Gitelman, Zvi, ed. Bitter Legacy: Confronting the Holocaust in the USSR. Bloomington: Indiana University Press, 1997.

By: Melissa Kravitz

This volume of essays focuses on how the Holocaust was carried out in the USSR.  The scholarly publications and popular literature seek to show the consequences of the Holocaust and how it has been represented in the USSR.  Although the Holocaust has not been fully assessed in certain areas, these essays aim to confront certain unresolved issues. 

With regard to Nina Morecki’s story, several of the essays address the massacre and deportation of Jews in Lvov.  For example, Shimon Redlich in his essay, “Metropolitan Sheptyts’kyi and Ukrainian-Jewish Relations,” discusses the massacre of 4,000 Jews in L’viv between June 30, 1941 and July 7, 1941.  Not only were these Jews massacred by German units, but some “2,000 Jews were murdered in a pogrom-like fashion under the slogan of ‘Petliura days,’ signifying Ukrainian revenge for the assassination of…the head of the independent Ukrainian government after the 1917 revolution” adding to the 30,000 estimated Jews murdered in this fashion during the first weeks of Nazi occupation of eastern Poland (Redlich 68).

Yosef Litvak’s essay, “Jewish Refugees from Poland in the USSR, 1939-1946,” addresses the waves of immigration of Jewish refugees from Lvov and other Polish cities.  Once the Germans occupied the city of Lvov on June 30, 1941, the Soviets did not allow Jews to cross the pre-September 1939 border between Poland and the USSR and discouraged Jews from fleeing the country (Litvak, 132).  Although this essay and others describes the refugees from Lvov to the USSR during and after the war, it fails to mention the immigration of Jews into Western Europe and the United States, which is where Nina eventually immigrated.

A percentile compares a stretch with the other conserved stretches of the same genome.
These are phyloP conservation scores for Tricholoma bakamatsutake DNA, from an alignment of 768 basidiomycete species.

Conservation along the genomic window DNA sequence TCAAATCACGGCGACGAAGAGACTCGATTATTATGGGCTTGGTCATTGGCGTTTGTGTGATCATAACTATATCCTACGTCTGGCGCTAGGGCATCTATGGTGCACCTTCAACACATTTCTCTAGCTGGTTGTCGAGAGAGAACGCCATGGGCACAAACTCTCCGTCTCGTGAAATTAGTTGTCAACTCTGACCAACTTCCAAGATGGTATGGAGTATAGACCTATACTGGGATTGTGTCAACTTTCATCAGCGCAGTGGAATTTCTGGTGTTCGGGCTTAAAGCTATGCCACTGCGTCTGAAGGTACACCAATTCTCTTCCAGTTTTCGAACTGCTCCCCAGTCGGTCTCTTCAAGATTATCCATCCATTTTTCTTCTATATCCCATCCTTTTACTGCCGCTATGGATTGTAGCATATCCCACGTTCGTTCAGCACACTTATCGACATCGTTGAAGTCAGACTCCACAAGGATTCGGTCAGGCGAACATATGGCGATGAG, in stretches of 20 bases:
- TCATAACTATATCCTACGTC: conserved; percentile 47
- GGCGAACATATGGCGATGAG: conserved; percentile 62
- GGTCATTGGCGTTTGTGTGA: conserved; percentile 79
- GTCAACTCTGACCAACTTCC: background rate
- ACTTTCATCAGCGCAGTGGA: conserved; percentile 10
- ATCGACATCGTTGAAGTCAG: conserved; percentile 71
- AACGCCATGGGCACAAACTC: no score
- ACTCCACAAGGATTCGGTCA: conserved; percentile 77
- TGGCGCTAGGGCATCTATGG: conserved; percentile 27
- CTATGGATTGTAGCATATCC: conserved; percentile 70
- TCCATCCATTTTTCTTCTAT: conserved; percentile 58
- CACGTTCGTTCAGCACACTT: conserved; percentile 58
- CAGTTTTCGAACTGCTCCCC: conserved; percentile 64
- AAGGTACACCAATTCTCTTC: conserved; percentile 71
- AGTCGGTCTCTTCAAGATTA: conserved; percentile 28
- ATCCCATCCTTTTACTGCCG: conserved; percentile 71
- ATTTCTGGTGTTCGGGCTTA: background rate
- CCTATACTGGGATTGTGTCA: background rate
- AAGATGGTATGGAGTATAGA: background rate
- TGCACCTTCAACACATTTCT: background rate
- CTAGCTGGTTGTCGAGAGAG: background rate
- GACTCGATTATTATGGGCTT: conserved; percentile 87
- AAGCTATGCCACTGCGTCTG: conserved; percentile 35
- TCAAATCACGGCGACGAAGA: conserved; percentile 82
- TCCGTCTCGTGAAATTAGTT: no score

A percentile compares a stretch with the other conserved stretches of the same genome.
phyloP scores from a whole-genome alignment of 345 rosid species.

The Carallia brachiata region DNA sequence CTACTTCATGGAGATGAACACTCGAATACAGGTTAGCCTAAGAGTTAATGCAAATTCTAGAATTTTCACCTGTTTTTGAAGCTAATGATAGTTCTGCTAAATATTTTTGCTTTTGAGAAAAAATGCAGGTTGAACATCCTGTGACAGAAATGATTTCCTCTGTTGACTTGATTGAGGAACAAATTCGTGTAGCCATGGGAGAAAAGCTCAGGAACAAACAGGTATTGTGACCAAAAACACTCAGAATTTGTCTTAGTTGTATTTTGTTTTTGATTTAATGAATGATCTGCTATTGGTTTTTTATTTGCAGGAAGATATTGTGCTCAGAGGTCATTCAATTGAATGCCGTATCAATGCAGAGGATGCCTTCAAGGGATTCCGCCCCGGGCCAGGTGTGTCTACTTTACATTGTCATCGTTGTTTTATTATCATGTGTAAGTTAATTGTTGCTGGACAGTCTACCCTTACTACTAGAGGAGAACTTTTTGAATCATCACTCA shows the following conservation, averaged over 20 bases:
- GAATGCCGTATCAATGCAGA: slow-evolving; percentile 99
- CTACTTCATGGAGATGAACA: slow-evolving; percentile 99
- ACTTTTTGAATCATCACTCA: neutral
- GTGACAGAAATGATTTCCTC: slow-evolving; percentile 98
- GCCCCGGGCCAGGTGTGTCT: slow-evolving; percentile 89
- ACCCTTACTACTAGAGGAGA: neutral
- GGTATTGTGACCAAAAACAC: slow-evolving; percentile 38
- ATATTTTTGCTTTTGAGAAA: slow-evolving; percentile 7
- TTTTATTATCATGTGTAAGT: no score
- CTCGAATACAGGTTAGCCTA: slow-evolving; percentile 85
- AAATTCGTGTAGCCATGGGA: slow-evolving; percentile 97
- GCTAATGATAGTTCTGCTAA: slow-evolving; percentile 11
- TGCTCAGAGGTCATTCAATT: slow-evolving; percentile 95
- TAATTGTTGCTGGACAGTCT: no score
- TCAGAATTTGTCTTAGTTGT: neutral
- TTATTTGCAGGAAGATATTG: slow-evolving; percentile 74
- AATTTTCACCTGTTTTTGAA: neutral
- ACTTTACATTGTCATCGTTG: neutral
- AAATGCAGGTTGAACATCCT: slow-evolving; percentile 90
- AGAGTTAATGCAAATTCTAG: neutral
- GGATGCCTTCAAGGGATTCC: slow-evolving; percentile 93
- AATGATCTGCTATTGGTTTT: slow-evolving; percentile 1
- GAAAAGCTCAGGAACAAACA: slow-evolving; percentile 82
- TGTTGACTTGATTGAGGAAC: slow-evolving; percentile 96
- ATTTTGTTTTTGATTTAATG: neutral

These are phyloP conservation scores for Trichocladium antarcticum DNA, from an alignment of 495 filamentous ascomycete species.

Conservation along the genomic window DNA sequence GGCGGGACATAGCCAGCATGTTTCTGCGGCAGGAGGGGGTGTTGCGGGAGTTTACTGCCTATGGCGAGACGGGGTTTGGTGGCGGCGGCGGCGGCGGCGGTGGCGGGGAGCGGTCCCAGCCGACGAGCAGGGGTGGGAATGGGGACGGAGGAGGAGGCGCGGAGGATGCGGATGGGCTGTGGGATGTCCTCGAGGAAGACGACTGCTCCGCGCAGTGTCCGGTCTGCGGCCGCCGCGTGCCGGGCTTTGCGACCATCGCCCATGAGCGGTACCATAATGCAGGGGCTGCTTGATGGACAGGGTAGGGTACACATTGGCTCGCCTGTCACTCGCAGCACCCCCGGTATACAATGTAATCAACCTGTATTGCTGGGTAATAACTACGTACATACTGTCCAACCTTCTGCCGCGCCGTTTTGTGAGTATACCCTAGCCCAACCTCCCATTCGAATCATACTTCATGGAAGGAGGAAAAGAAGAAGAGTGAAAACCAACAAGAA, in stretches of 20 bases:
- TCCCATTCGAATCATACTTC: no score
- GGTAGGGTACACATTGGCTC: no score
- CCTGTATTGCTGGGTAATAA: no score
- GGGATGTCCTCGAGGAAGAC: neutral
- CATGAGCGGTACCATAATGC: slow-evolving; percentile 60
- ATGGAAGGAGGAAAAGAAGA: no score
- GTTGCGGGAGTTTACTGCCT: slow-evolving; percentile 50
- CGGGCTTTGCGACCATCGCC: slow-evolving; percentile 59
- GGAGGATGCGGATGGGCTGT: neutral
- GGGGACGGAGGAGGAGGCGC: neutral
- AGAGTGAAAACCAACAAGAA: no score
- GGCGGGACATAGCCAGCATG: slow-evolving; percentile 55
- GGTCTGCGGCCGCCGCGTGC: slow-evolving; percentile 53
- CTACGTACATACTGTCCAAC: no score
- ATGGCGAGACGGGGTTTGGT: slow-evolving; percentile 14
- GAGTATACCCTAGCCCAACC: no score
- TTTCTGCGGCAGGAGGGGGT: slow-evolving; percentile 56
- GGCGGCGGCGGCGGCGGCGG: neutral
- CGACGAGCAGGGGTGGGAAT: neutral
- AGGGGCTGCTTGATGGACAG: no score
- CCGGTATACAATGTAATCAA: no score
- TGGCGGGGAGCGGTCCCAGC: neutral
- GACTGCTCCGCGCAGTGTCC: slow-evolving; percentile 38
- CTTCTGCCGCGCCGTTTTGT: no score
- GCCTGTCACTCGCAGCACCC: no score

A very impressive eyewitness account of the massacre of Jews in Lvov during the first days of Nazi occupation is found among other primary documents at the end of the book.  This account, found in David Kahane’s Lvov Ghetto Diary, gives a detailed description of the seizing of Jews in the streets or at their homes and of their forced labor in the three prisons.  Kahane also retells the story of the death of rabbi, Doctor Levin, who was among on of the 3,000 Jews killed in the Lvov prisons during the fist days of the occupation of Lvov (Kahane, 279).  The other eyewitness accounts describe other atrocities committed against Jews in Eastern Europe.

This book is not completely helpful in understanding Nina’s story because it includes primarily information about the USSR.  It does provide some informative material about the city of Lvov and the Lvov ghetto in a few essays.  The collection of essays, however, does elucidate some of the unresolved issues regarding the Holocaust in the USSR.